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Actual state of discussion: 11th of March 2011 

Space-Time Quadrants of Dark Energy and how Einstein missed those

© 2011, Dr. Henryk Frystacki

Cosmology assumes dark energy to explain the expansion of space with increasing speed, and dark matter to understand the stability of galaxies. The current standard model of cosmology, the Lambda-CDM model, includes the cosmological constant “Lambda” in Einstein’s formulas of general relativity to consider the expansion of space. The observations of distance-red-shift relations of supernovae gave new significance to this constant [1, 2, 3, 4]. The following discussion of diversified space-time energy describes three space-time quadrants below the event horizon of length and time that complete the present picture of space-time. One quadrant of these three energy reservoirs appears with static energy, the second one with reversed energy, and the third with dynamic energy. All four quadrants expand space with a roll-out across the entire set-up. The reversed energy field tank below the event horizon of length and time causes additionally gravity in the length-time-grid of space-time, holding the galaxies together. This roll-out process adjusts the cosmological constant and could be a natural way to derive the cosmological constant used in cosmology from quantum physics. Measurements have shown that it is in the order of about 10-120 reduced Planck units which is by factor 10-120 smaller than assumed by quantum physics on Planck scale with the completely wrong assumption of scientists that quantum vacuum is equivalent to the cosmological constant [5, 6]. This assumption turned out to be the greatest error ever in physics that has been scientifically postulated and published.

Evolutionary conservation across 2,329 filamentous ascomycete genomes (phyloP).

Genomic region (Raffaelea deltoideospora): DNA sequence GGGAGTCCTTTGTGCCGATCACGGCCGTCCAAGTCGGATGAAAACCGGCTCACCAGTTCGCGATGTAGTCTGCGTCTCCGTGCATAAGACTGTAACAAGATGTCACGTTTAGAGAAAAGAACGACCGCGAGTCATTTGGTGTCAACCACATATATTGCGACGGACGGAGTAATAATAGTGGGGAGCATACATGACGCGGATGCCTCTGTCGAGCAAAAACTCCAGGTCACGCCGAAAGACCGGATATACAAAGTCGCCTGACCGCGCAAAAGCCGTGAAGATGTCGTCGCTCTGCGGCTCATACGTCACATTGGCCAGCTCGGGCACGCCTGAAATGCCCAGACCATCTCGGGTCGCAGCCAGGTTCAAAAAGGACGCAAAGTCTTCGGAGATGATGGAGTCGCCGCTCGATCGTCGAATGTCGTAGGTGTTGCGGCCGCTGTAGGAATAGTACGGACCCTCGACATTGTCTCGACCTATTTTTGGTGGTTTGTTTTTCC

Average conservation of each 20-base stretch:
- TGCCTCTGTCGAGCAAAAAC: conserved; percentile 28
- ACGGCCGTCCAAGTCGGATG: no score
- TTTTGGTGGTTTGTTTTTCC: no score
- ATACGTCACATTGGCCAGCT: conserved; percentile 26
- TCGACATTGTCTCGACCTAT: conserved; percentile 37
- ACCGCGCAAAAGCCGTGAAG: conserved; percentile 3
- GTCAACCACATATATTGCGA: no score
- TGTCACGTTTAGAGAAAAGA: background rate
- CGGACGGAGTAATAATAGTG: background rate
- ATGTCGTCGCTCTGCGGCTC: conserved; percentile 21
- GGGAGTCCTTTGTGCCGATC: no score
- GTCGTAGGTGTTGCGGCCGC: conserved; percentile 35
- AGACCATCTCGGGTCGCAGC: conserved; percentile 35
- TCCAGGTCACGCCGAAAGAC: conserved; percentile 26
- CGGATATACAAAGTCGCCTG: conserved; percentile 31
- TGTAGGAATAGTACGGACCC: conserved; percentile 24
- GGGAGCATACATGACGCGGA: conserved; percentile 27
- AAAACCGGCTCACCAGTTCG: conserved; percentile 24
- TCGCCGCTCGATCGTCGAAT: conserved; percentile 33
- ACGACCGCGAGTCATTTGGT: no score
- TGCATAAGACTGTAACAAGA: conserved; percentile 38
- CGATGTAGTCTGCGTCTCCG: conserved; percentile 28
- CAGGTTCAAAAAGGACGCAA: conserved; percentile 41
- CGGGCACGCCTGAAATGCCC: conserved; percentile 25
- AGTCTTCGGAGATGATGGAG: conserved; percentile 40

The Planck length is related to Planck energy by the uncertainty principle. At Planck scale the concept of space-time collapses as quantum indeterminacy becomes absolute. The Compton wavelength gets into the range of the Schwarzschild radius of a black hole. The framework of the quantum field theory describes fundamental interactions and forces on quantum levels but cannot yet integrate gravity in a way that all fundamental forces are unified at this Planck scale. String theories, loop quantum gravity, and non-commutative geometry are attempts to integrate gravity into the quantum field theory. This discussion of diversified energies of an extended space-time model focuses on energy transformation aspects of space-time across event horizons.

A diversified energy reservoir below the event horizon for length and time and its interactions can be already studied in a reduced two-dimensional space-time grid. A reduced two-dimensional space-time grid of the special theory of relativity uses an x-axis for length and a y-axis for time. The general theory of relativity introduces mass caused curvatures into this picture that distort this two-dimensional grid into one direction of a third z-dimension. Staying in this grid of finished length and passed time above event horizons with x and y leads to the well-known formulas of Planck length and Planck time, using the reduced Planck constant, the gravitational constant, and the speed of light.

The extension of this two-dimensional grid of positive units for finished lengths and for passed time with opposing negative values that mark energy density levels below the event horizons of length and time leads to a space-time grid with four space-time quadrants instead of one space-time quadrant with length, time, and vacuum energy density. Staying below a Planck length and a Planck time makes these negative values possible without any inversion of time or turning space inside out because they affect only the vacuum energy density, but now within a new picture with three different energy tanks. Entering completely another space-time quadrant, it shows its full dimensions and the original length-time quadrant disappears below the changed new event horizons.